Southwest Airlines (Dallas) today reported a record second quarter GAAP net profit of $608 million.
The airline issued this statement:
Southwest Airlines today reported its second quarter 2015 results:
- Record quarterly net income, excluding special items1, of $691 million, or $1.03 per diluted share. This represented a $206 million increase from second quarter 2014 and exceeded the First Call consensus estimate of $1.02 per diluted share.
- Record quarterly GAAP2 net income of $608 million, or $.90 per diluted share.
- Record quarterly GAAP operating income of $1.1 billion. Excluding special items, record quarterly operating income of $1.1 billion, resulting in an operating margin3 of 22.5 percent.
- Returned $430 million to Shareholders through dividends and share repurchases during second quarter 2015, and $811 million during first half 2015.
- Return on invested capital, before taxes and excluding special items (ROIC)1, for the 12 months ended June 30, 2015, of 28.2 percent, compared with 17.1 percent for the 12 months ended June 30, 2014.
- Subsequent to June 30, 2015, the Company amended and extended its co-branded credit card agreement with Chase Bank USA, N.A. (Chase), which is expected to provide generous rewards to the Company’s co-branded credit cardholders and significant future value to the Company’s Shareholders. The Company currently estimates its second half 2015 GAAP operating revenues will increase approximately $400 million from the combined impact of the amended agreement and the effect of a change in accounting methodology4.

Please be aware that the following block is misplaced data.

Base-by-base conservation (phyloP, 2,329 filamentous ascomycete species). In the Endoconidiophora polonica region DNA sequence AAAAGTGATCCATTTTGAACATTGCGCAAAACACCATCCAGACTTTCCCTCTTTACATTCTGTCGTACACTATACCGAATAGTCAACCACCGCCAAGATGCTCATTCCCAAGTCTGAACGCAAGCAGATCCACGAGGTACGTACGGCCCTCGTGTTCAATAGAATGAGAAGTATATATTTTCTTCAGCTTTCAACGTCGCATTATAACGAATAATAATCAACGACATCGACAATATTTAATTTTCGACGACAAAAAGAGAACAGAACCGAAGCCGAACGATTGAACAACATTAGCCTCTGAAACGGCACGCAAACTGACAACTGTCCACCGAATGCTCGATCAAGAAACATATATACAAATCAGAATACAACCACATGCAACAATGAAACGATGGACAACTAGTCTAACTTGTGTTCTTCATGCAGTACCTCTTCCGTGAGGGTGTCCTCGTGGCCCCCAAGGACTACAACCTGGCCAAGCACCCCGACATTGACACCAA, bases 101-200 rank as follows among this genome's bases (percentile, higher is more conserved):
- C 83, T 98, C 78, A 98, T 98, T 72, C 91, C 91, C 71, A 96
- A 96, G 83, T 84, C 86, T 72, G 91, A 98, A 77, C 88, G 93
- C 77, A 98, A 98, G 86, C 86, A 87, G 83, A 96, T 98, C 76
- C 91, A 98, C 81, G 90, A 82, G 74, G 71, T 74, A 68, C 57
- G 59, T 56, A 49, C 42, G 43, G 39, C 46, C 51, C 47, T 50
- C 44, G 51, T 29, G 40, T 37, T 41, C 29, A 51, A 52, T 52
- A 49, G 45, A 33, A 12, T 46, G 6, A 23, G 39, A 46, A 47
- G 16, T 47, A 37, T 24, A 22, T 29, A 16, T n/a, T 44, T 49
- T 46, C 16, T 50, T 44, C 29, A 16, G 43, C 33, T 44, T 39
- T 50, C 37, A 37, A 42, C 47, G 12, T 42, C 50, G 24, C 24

Gary C. Kelly, Chairman of the Board, President, and Chief Executive Officer, stated, “We are delighted to report another strong quarter of earnings. Our net income, excluding special items, of $691 million, or $1.03 per diluted share, is an all-time quarterly high and represents our ninth consecutive quarter of record profits. Operating income, excluding special items, increased 40.2 percent year-over-year, producing a strong 22.5 percent operating margin. We significantly expanded our margins and generated very strong cash flows during first half 2015, allowing us to return $811 million to Shareholders through dividends and share repurchases so far this year. In addition, we intend to launch a $500 million accelerated share repurchase program soon. We have a solid investment grade balance sheet, and we are pleased with the recent upgrade to Baa1 by Moody’s. For first half 2015, our record profits have earned our outstanding Employees a record $308 million profitsharing accrual, nearly doubling first half 2014’s contribution. For the 12 months ended June 30, 2015, our ROIC was an outstanding 28.2 percent, far surpassing our cost of capital. Our 2015 results, thus far, are exceptional, and our current outlook for the second half of 2015 is also strong, laying a solid foundation to surpass 2014’s ROIC.